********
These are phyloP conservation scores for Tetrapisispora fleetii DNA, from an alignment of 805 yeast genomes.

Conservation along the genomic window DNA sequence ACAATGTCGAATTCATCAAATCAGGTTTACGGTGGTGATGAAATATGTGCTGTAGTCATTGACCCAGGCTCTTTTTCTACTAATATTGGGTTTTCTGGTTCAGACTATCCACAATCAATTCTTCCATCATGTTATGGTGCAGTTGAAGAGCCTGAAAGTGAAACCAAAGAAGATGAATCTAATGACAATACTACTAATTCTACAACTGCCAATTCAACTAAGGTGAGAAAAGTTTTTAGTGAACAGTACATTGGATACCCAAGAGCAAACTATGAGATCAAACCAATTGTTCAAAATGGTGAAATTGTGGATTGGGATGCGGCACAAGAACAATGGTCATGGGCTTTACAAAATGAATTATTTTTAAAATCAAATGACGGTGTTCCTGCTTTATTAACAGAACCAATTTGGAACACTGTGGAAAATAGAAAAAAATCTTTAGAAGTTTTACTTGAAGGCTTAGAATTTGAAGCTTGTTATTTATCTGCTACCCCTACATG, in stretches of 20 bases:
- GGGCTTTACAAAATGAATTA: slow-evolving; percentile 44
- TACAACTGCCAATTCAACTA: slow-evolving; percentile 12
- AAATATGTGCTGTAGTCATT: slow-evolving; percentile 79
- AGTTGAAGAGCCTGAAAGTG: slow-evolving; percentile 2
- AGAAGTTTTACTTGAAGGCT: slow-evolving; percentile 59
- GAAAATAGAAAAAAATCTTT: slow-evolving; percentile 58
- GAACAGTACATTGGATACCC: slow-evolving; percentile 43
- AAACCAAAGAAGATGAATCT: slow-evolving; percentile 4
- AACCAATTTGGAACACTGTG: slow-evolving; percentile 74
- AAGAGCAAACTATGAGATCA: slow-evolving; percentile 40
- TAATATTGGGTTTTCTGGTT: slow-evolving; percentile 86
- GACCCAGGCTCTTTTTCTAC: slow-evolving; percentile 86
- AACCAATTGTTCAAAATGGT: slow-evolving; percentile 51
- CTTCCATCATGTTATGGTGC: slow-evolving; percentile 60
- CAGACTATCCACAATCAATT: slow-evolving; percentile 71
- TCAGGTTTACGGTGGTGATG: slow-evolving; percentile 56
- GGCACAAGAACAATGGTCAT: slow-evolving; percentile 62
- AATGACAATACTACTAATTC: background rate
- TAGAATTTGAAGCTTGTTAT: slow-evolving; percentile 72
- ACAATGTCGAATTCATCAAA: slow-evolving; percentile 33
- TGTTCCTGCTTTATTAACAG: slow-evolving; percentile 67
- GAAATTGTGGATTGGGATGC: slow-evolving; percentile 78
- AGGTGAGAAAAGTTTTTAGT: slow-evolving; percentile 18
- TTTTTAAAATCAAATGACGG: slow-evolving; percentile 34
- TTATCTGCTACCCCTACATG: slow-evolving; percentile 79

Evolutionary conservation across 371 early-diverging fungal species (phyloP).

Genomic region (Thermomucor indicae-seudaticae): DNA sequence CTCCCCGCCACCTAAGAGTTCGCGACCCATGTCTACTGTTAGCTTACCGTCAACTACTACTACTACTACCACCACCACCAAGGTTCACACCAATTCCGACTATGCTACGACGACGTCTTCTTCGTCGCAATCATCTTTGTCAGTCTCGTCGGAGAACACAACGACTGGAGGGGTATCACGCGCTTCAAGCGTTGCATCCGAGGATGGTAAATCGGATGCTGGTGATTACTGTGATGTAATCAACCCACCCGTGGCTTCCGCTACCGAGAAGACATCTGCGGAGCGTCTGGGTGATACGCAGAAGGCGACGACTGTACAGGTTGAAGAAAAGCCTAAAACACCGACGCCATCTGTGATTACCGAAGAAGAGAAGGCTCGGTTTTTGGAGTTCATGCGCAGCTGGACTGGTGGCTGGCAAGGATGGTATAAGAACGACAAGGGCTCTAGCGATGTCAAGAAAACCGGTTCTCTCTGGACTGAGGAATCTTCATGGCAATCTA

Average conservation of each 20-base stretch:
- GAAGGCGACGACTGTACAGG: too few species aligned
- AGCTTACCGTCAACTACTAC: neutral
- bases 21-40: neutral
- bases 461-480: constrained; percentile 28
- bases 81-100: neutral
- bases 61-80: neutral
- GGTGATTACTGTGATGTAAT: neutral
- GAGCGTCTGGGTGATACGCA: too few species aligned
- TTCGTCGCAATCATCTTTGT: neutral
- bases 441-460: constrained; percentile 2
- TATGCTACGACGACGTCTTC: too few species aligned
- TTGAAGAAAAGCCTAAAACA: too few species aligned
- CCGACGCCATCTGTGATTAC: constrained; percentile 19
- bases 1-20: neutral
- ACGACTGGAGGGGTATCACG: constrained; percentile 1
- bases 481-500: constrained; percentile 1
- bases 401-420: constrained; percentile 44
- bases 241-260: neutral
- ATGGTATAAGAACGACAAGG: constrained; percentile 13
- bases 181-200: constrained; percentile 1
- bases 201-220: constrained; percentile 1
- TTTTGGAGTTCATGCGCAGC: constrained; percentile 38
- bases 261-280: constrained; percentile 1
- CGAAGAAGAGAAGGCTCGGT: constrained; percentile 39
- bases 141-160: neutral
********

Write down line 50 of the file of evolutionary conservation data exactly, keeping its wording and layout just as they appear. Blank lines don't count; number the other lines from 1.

- bases 181-200: constrained; percentile 1